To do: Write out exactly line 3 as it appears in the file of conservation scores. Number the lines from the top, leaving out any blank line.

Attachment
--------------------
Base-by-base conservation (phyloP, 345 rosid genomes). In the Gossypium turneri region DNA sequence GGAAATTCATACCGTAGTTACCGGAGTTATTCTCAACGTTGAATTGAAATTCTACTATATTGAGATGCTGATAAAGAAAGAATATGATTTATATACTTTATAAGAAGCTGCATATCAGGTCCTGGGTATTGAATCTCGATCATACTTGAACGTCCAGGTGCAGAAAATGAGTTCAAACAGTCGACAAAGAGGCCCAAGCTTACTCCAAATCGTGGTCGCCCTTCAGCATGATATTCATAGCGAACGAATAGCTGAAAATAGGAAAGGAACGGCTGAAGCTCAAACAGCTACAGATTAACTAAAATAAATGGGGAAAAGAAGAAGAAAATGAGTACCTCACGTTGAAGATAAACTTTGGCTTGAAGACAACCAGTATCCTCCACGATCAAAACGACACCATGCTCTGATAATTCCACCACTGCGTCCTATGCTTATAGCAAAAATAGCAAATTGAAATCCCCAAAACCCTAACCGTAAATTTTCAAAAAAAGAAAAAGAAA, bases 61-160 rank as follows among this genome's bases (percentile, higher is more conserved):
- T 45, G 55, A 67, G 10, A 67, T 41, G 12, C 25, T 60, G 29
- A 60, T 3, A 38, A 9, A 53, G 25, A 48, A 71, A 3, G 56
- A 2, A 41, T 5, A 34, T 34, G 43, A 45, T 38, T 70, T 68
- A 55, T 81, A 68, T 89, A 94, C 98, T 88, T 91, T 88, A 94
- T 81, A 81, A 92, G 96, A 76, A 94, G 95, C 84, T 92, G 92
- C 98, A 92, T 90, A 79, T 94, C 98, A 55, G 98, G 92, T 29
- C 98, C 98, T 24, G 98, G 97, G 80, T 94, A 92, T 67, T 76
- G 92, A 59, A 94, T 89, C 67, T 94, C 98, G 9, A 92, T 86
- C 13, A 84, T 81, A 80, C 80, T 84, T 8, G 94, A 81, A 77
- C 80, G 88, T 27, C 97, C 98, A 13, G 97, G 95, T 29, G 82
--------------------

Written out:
- A 60, T 3, A 38, A 9, A 53, G 25, A 48, A 71, A 3, G 56